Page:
3 Unique Philippine Christmas Traditions

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Christmas is my favorite holiday season! There are many Philippine Christmas traditions that I love. This year, I started greeting family and friends with Maligayang Pasko (Merry Christmas!) as “early” as Thanksgiving Day. To be honest, I was late. I could have started greeting them as early as September. There is no other country that celebrates Christmas longer than the Philippines. Here are three unique Christmas traditions that are absolutely one-of-a-kind in the Philippines and celebrated by many Filipinos from all over the world.

How to Say ‘Merry Christmas!’ in Tagalog (Filipino)

Maligayang Pasko! (Merry Christmas!)

Listen and repeat: “Maligayang Pasko!” (Merry Christmas!)

Listen and repeat aloud several times until comfortable saying ‘Merry Christmas!’ in Tagalog.

Tradition #1: Celebrate in the -BER Months

As soon as the month of September sets in, the Christmas trees start going up! Filipinos welcome the “-ber” months of September, October, November and December as an entire Christmas season deserving of festive decorations in homes, streets and stores. Gleaming displays, blinking lights and decorative Christmas trees of all sizes and colors are found pretty much everywhere you look. Christmas carols in shopping malls and on the radio are heard with all the timeless Christmas classics.

Tradition #2: Displaying a Parol (Philippine Christmas Lantern)

Among the most amazing displays found everywhere in the Philippines and most Filipino homes around the world is the beautiful Parol. A parol is known as a Philippine Christmas lantern that is hand-made intricately with capiz shells, colorful papers, bamboo sticks, and lights, taking the shape of a 5-pointed star. It often has a circular wreath around the outer points and/or tassels hanging from the lower points.

Displaying a parol is a heart-warming Philippine tradition that gives people a sense of peace just by gazing at it. Each and every parol enhances the spirit of Christmas especially when it is put up and hung in homes, schools, offices, schools, and other establishments for display. This one’s a truly heart-warming Philippine Christmas tradition.

If you’re interested in making your own, this video gives a good overview on how to go about it.

But there are also some options on Amazon and even more on Etsy.

>> See selection on Etsy

How to Say ‘Parol’ in Tagalog (Filipino)

Parol (Philippine Christmas Lantern)

Listen and repeat: “Parol” (Philippine Christmas lantern)

Tradition #3 Philippine Christmas Food

Like many other cultures, Christmas in the Philippines and for Filipinos living around the world often involves getting together with family, but with lots and lots of yummy food. When I reminisce about the top things I think of in this special season of love and giving, I think of family first and then I can’t help but think of the food, especially during Noche Buena.

Noche Buena (The Filipino Christmas Eve Feast)

Noche Buena literally means a “Good Night” in Spanish, but in Tagalog its meaning is more along the lines of a “Christmas Eve feast.” It’s an unforgetable family salu-salo (get-together) during bisperas ng pasko (Christmas Eve) and just before pinaka-araw ng Pasko (Christmas day).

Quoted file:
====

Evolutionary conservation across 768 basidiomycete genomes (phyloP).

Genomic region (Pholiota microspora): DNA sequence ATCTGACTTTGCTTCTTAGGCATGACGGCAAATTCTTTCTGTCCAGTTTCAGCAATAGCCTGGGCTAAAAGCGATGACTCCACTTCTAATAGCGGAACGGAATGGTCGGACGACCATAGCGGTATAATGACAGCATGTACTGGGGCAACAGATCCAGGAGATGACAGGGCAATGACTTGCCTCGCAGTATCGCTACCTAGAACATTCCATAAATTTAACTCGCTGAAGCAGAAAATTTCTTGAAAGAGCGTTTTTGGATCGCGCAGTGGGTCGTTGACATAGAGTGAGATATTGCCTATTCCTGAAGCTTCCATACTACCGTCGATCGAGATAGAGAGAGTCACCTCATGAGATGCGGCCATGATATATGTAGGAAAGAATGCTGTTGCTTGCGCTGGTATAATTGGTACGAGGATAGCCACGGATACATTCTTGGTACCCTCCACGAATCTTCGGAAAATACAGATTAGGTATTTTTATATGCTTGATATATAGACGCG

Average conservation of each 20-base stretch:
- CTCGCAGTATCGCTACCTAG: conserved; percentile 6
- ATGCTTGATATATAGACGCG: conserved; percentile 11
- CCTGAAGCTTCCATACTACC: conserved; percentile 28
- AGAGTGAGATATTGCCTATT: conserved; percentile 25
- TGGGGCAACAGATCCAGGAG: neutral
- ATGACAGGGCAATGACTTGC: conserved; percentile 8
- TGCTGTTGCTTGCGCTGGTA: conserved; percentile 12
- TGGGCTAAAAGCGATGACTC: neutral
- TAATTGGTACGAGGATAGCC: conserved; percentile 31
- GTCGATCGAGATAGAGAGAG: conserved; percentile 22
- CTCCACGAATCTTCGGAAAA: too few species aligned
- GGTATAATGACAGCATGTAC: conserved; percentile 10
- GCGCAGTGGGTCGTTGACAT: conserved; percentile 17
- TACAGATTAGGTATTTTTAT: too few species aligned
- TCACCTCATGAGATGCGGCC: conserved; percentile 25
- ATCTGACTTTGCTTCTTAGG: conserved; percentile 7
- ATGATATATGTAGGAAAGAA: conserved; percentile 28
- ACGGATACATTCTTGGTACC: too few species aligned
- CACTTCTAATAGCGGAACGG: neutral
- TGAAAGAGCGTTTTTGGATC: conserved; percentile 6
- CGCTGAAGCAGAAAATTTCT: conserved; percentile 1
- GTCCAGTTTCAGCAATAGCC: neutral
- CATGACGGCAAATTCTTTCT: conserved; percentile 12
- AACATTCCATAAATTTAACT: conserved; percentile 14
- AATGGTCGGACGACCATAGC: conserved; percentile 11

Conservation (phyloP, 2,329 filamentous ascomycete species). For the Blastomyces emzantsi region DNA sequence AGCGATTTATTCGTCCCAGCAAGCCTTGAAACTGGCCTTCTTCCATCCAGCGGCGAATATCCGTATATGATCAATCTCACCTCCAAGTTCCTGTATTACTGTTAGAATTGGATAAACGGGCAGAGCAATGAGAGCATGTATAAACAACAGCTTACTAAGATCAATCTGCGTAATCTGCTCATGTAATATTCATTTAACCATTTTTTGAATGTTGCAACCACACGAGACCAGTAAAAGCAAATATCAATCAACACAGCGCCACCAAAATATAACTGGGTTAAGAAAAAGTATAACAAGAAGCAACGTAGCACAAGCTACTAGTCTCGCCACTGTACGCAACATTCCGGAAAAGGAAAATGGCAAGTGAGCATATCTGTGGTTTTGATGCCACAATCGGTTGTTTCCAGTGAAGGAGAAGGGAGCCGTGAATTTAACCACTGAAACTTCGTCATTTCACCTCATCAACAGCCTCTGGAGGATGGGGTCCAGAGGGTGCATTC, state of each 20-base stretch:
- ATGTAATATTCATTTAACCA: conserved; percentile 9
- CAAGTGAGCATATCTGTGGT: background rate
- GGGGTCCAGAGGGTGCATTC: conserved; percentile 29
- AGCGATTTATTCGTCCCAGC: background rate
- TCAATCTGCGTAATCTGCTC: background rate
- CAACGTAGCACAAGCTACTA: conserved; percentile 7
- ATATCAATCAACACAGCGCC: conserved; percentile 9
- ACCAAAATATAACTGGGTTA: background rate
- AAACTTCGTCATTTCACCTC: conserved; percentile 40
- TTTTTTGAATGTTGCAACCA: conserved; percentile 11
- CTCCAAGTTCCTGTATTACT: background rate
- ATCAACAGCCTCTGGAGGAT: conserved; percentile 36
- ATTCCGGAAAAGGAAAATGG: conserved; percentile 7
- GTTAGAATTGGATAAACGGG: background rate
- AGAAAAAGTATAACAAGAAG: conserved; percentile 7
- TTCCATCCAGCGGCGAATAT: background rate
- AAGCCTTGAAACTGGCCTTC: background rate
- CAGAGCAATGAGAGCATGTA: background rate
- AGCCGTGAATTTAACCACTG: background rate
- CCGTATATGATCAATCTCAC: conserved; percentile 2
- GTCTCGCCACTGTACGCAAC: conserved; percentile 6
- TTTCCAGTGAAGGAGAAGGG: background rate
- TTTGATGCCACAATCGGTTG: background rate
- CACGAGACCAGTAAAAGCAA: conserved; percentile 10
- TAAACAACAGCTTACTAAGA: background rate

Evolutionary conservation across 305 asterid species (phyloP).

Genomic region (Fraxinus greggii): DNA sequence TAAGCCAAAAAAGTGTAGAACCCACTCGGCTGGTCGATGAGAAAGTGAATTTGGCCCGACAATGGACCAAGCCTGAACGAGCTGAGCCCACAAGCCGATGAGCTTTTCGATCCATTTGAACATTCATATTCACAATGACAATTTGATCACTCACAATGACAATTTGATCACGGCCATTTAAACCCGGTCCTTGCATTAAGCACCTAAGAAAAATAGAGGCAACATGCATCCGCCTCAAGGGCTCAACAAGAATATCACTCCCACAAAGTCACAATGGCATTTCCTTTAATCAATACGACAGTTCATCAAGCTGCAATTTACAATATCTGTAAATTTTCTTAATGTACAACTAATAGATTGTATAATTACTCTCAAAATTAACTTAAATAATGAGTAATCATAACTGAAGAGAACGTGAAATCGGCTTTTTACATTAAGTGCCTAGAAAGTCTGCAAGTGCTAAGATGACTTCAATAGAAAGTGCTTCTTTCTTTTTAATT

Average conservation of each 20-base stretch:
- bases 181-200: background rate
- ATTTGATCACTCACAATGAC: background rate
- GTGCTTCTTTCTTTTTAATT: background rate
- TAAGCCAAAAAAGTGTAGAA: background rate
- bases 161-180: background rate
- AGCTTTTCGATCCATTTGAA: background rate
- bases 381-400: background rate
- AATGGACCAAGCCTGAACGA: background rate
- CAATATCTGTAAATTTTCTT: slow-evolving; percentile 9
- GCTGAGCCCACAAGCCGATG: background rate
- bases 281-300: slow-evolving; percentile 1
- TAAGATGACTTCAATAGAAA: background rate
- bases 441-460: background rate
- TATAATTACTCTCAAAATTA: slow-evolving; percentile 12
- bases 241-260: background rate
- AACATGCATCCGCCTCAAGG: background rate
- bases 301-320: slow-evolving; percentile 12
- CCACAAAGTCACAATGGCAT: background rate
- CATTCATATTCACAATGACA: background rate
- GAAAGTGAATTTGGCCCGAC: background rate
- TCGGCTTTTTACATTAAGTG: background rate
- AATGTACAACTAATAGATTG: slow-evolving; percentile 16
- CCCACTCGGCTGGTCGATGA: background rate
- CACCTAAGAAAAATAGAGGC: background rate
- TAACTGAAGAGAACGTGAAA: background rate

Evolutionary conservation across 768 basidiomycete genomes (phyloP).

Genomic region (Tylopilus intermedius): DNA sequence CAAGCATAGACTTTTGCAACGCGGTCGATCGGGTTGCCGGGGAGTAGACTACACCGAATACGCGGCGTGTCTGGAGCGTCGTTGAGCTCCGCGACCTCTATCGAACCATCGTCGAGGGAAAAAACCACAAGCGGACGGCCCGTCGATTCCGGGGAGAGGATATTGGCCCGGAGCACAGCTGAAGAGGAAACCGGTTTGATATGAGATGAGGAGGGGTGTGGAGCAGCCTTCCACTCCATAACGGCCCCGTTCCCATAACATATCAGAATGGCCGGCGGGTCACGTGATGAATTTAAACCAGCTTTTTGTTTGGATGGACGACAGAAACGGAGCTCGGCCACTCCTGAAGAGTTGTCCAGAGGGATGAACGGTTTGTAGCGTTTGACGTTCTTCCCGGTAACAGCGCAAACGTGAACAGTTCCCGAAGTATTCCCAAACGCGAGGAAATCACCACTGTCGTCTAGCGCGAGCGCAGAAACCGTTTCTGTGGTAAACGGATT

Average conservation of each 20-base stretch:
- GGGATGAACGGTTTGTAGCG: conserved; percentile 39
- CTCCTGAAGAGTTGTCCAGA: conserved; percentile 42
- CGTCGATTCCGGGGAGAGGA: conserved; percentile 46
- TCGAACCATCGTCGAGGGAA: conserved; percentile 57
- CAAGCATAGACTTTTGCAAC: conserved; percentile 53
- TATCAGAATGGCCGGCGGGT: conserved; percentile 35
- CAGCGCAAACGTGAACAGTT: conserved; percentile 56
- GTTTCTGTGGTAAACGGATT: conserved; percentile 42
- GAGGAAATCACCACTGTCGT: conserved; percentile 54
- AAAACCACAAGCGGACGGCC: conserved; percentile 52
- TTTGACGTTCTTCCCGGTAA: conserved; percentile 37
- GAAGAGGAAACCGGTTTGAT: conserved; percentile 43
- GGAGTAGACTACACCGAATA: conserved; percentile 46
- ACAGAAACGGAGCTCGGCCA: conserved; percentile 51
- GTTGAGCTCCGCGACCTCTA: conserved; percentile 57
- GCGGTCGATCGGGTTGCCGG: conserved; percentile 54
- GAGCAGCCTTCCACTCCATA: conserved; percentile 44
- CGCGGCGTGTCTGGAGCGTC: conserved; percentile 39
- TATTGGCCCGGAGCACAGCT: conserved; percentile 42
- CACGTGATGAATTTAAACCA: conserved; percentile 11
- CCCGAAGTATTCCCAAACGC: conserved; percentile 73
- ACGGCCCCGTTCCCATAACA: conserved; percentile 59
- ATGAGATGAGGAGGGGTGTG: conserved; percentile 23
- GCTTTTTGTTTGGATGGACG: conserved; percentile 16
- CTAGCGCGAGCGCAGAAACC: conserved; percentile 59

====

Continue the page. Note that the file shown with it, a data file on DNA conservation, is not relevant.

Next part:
Filipino families look forward to Noche Buena’s grand family dinner that is overflowing with delicious Filipino foods on Christmas Eve. Foods like lechon (roasted pig), pancit (rice noodles), ham, queso de bola (ball of cheese), bibingka (baked rice cake) and a whole lot more.

As you spend time eating and talking you’ll want to grow your Tagalog Christmas vocabulary.

How to Say Christmas Words in Tagalog (Filipino)

As you’ve learned more about three of my favorite Philippine Christmas Traditions, you may have noticed some new words in Filipino (Tagalog). Here’s how to properly pronounce them.

Noche Buena (Christmas Eve feast)

Listen and repeat: “Noche Buena” (Christmas Eve feast)

Salu-salo (Get together, party, or reunion)

Listen and repeat: Salu-salo (Get together, party, or reunion)

Bisperas ng pasko (Christmas Eve)

Listen and repeat: Bisperas ng pasko (Christmas Eve)

Pinaka-araw ng Pasko (Christmas day)

Listen and repeat: Pinaka-araw ng Pasko (Christmas day)

Pancit (Rice noodles)

Listen and repeat: “Pancit” (Rice noodles)

Keso de bola (Ball of cheese)

Listen and repeat: Keso de bola (Cheese ball)

Lechon (Roasted pig)

Listen and repeat: Lechon (Roasted pig)

Bibingka (Baked rice cake)

Listen and repeat: Bibingka (Baked rice cake)

The Joy of Philippine Christmas Traditions!

These three are what I find to be the most well-loved, one-of-a-kind and memorable Philippine Christmas traditions we have. There are a lot more Filipino traditions, but these come in at the top of my list. Kay saya (What joy!) it is for the Philippines and Filipinos to celebrate the Christmas season — the longest in the world! Maligayang Pasko!

How to Say ‘What joy!’ in Tagalog (Filipino)

Kay saya! (What joy!)

Listen and repeat: Kay saya! (What joy!)

Rizza Huetter

Now living in the United States, I know what it takes to master a new language and have a lot of fun doing it. I currently teach English online, but Tagalog Fun has become a passion project of mine and I hope it helps many people fall in love with Tagalog and the Filipino culture.

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